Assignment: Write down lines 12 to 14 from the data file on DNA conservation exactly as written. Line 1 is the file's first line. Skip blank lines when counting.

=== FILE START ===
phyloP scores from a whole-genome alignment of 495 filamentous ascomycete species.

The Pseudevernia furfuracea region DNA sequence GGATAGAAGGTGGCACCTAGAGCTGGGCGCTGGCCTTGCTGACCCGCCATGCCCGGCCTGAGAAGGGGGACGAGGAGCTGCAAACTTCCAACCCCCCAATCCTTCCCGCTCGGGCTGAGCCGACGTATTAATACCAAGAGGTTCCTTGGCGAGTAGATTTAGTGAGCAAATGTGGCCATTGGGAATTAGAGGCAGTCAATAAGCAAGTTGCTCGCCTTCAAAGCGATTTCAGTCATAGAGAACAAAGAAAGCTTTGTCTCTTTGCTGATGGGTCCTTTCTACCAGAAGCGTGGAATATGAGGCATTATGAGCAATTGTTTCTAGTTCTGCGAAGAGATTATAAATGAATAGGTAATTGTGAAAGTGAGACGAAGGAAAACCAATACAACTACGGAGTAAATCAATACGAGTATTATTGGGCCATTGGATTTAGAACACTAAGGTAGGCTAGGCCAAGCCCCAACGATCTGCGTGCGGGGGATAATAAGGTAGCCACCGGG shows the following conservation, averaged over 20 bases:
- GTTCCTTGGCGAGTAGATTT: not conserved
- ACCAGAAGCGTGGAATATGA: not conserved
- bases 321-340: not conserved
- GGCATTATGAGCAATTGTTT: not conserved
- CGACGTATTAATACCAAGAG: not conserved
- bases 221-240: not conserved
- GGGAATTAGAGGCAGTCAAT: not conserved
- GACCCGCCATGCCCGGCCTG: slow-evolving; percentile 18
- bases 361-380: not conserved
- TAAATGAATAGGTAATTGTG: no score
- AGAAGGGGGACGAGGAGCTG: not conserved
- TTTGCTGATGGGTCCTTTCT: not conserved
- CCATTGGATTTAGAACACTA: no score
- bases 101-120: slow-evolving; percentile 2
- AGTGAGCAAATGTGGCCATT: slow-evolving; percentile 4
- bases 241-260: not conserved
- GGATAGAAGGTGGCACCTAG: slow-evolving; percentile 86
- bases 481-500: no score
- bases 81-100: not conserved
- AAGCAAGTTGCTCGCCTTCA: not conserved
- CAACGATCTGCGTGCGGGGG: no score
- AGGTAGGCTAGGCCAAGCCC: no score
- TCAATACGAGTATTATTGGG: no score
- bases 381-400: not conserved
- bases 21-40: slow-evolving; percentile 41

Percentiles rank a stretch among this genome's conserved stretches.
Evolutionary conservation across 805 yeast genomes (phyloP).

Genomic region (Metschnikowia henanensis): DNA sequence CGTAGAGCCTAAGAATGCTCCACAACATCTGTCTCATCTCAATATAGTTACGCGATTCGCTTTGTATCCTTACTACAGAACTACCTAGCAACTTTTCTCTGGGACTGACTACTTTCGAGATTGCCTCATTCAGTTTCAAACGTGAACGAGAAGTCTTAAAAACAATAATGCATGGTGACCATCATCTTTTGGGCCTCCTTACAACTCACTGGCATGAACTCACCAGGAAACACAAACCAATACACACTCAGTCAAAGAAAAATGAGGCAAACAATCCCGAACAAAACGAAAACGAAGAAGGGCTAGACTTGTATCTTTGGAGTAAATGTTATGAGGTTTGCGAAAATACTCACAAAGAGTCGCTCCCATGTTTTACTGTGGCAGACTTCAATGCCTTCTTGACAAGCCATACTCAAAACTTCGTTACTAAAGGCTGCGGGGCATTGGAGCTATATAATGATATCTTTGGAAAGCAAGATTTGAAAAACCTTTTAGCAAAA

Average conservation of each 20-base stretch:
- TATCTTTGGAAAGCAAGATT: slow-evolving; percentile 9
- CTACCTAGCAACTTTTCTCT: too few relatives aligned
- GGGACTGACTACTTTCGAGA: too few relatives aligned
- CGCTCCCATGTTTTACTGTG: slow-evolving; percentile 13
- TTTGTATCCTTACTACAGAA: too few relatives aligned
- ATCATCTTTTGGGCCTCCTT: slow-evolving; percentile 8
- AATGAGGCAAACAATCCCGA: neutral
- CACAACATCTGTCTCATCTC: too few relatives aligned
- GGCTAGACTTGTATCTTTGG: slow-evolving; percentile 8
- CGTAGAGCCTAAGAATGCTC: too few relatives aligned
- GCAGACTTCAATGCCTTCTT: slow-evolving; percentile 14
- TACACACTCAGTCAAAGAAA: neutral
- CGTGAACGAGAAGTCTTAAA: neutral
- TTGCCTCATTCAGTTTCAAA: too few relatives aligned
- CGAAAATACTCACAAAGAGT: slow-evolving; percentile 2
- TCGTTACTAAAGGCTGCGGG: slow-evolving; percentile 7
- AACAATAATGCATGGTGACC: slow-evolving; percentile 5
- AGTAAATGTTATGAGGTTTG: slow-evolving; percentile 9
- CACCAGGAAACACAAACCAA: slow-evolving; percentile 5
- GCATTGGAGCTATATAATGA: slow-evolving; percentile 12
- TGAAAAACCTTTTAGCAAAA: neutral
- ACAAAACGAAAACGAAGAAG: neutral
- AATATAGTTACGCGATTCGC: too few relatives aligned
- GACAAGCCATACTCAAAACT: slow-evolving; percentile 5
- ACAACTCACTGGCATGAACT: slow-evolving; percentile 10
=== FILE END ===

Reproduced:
- TAAATGAATAGGTAATTGTG: no score
- AGAAGGGGGACGAGGAGCTG: not conserved
- TTTGCTGATGGGTCCTTTCT: not conserved